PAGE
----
With the festivities upon us this December, many will be in the mood to eat and drink during their celebrations. While the occasional drink is fine, drinking often and in excess may prove detrimental to your health in the long term. And we’re not just talking about the risk of liver damage and heart disease.
Your hair health could be at stake, too. While there is no direct correlation between alcohol consumption and hair loss, studies have shown a link between the two that warrants caution during your merry-making.
In this article, we share six ways alcohol consumption can negatively impact your health and how it contributes to male and female hair loss in Singapore.
Fact #1: Alcohol affects nutrient absorption
Alcohol impairs the secretion of digestive enzymes that are crucial in breaking down food into simpler and absorbable molecules. Alcohol can also damage the intestinal lining, further affecting the absorption of these molecules.
With reduced absorption of nutrients from the food you consume, the health of your hair and scalp is affected.
Fact #2: Alcohol Interferes with Fat and Vitamin Absorption
Alcohol consumption impacts the breakdown of fats in the body. Why is that a problem? There is a group of vitamins, including A, D, E and K, that relies on efficient fat digestion to be absorbed by the body. These vitamins impact the health of your body and hair.
Vitamin D, for example, plays a crucial role in the normal functioning of your hair follicle. Studies have shown that vitamin D deficiency is a common culprit in various types of hair loss, including female pattern hair loss, chronic telogen effluvium and alopecia areata.
Fact #3: Alcohol affects the Body’s Keratin Production
Alcohol affects the amount of keratin available to make up the main structure of your hair and nails. Keratin is a type of protein found in your hair and the surface of your nails. It is produced from the protein in your food and then converted into amino acids to be transported to the rest of your body.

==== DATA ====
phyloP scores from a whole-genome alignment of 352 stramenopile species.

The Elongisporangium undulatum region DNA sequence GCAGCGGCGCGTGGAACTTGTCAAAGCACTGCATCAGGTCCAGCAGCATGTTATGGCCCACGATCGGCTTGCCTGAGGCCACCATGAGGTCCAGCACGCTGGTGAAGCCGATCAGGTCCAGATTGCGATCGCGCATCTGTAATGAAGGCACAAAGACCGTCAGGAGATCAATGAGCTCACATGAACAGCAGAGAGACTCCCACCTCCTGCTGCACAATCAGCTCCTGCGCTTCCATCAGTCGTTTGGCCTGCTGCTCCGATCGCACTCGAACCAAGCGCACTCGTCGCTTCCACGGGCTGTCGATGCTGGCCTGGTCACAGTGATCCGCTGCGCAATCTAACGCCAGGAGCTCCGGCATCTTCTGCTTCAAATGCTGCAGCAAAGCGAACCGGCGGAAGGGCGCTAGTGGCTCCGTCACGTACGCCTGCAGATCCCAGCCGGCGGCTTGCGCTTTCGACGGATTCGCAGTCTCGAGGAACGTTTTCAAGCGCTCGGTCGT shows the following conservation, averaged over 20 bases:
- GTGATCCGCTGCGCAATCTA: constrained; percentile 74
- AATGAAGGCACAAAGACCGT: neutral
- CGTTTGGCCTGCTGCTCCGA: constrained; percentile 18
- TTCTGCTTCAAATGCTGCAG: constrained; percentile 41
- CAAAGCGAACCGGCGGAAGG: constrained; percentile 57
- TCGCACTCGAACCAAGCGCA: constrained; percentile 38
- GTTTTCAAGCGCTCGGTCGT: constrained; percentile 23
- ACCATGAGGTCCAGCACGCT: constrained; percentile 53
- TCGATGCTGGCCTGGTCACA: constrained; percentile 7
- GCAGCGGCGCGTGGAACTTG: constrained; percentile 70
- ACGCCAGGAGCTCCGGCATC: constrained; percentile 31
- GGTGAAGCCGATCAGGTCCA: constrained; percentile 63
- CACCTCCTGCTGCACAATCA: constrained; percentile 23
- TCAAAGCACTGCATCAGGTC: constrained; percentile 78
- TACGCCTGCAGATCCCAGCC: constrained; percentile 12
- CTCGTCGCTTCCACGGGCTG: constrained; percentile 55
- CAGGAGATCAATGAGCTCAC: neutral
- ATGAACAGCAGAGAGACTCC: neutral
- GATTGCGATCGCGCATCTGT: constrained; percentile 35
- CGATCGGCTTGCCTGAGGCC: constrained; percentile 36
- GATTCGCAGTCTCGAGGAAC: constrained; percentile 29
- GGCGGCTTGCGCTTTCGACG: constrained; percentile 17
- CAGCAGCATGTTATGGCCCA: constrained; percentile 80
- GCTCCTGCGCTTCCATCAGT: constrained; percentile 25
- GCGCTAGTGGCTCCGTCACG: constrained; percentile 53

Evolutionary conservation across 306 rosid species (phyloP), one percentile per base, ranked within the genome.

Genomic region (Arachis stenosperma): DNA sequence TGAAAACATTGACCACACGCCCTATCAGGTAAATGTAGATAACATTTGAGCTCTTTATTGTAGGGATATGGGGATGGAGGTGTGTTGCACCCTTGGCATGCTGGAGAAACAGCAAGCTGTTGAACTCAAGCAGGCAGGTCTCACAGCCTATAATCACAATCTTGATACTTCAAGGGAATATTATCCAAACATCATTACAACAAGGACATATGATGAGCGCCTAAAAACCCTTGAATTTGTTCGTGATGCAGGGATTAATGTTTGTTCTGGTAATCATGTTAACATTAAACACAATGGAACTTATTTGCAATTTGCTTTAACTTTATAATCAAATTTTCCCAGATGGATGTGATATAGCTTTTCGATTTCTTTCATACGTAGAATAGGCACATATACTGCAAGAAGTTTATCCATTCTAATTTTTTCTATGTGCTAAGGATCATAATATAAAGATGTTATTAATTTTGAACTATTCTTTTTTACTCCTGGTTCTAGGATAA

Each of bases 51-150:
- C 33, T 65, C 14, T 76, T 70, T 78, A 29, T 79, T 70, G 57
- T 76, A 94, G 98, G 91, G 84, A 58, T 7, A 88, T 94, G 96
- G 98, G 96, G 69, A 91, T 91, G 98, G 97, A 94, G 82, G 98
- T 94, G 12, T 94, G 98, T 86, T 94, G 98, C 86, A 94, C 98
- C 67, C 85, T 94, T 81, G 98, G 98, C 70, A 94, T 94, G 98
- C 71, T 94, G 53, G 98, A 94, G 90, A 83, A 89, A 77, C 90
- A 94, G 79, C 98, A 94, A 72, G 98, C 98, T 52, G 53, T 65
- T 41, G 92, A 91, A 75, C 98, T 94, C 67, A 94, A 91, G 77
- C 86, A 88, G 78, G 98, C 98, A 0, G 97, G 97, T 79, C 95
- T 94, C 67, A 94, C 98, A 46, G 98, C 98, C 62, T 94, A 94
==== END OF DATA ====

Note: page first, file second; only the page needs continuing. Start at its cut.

Drinking alcohol has been shown to not only interfere with this process, but affect the way protein is re-synthesised in the body as well. As a result, there are fewer amino acids and the body becomes less effective at rebuilding them into keratin. This influences keratin supply to your hair.
Fact #4: Alcohol contributes to Oxidative Stress
Alcohol, when metabolised, will cause the liver to produce acetaldehyde and NADH2, chemicals that induce oxidative stress. Oxidative stress is an imbalance between free radicals and antioxidants, and can play a role in both male and female hair loss.
Oxidative stress can poison your hair follicles and has wide-ranging implications. Accelerated hair follicle damage has been linked to the hair loss condition androgenetic alopecia and the heavy shedding condition telogen effluvium.
Fact #5: Alcohol can affect your Hair Transplant Surgery
Like with other surgeries, you are not allowed to drink alcohol before and after a hair transplant procedure. Even non-surgical hair transplants for that matter. This is because alcohol can affect your recovery.
When alcohol is consumed, it inhibits the absorption of vitamin K, which is required for blood clotting. Blood clotting is crucial in the healing of wounds and preventing excessive bleeding.
What is a Good amount of Alcohol to Consume?
How much alcohol should you consume then? According to HealthHub, the recommended amount is 2 standard drinks or less in a day for men, and 1 drink or less in a day for women. A standard alcoholic drink is defined as a can of beer (330 ml), half a glass of wine (100 ml), or 1 nip of spirit (30 ml).
It is possible to have fun drinking while also taking care of yourself. We’re not looking to be a buzzkill. Rather, we want you to be fully informed when making choices about your hair health.
If you need more advice on lifestyle changes you can make and treatments for your hair health, contact us. At Terra Medical, we have years of experience in scalp and hair diagnostics and treatment to provide you with a holistic and comprehensive solution.